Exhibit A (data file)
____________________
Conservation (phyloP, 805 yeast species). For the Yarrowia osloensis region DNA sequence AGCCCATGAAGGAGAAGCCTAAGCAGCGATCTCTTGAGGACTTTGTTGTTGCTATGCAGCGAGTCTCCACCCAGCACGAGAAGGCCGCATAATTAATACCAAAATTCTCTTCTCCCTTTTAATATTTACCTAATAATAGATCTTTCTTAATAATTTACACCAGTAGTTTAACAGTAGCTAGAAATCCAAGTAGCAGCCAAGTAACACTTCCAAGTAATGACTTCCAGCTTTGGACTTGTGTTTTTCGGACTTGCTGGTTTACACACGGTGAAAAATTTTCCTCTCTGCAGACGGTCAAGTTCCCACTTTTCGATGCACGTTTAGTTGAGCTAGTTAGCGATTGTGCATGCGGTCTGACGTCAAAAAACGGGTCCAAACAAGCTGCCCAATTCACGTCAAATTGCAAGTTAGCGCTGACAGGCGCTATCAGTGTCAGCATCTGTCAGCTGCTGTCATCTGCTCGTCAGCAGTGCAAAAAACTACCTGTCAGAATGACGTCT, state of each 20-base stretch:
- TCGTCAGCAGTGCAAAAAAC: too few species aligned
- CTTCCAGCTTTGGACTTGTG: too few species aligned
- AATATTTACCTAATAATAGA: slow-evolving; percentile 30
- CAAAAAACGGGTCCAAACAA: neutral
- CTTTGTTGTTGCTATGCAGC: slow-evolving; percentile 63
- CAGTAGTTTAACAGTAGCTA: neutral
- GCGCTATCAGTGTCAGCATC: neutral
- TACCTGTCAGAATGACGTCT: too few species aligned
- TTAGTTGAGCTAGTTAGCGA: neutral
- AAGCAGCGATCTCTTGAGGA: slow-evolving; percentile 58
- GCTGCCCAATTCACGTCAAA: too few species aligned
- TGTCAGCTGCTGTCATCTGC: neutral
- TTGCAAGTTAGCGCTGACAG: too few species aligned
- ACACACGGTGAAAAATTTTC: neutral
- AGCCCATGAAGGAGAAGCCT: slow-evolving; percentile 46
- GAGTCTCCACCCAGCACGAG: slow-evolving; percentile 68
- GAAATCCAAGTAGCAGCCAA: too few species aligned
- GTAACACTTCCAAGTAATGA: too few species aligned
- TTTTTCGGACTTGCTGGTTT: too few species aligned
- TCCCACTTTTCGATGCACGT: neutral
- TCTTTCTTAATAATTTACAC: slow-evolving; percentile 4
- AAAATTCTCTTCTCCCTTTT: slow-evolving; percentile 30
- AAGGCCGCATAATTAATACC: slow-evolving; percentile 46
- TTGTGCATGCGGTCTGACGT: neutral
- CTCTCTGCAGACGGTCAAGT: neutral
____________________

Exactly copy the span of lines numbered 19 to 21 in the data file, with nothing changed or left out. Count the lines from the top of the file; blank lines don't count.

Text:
- GTAACACTTCCAAGTAATGA: too few species aligned
- TTTTTCGGACTTGCTGGTTT: too few species aligned
- TCCCACTTTTCGATGCACGT: neutral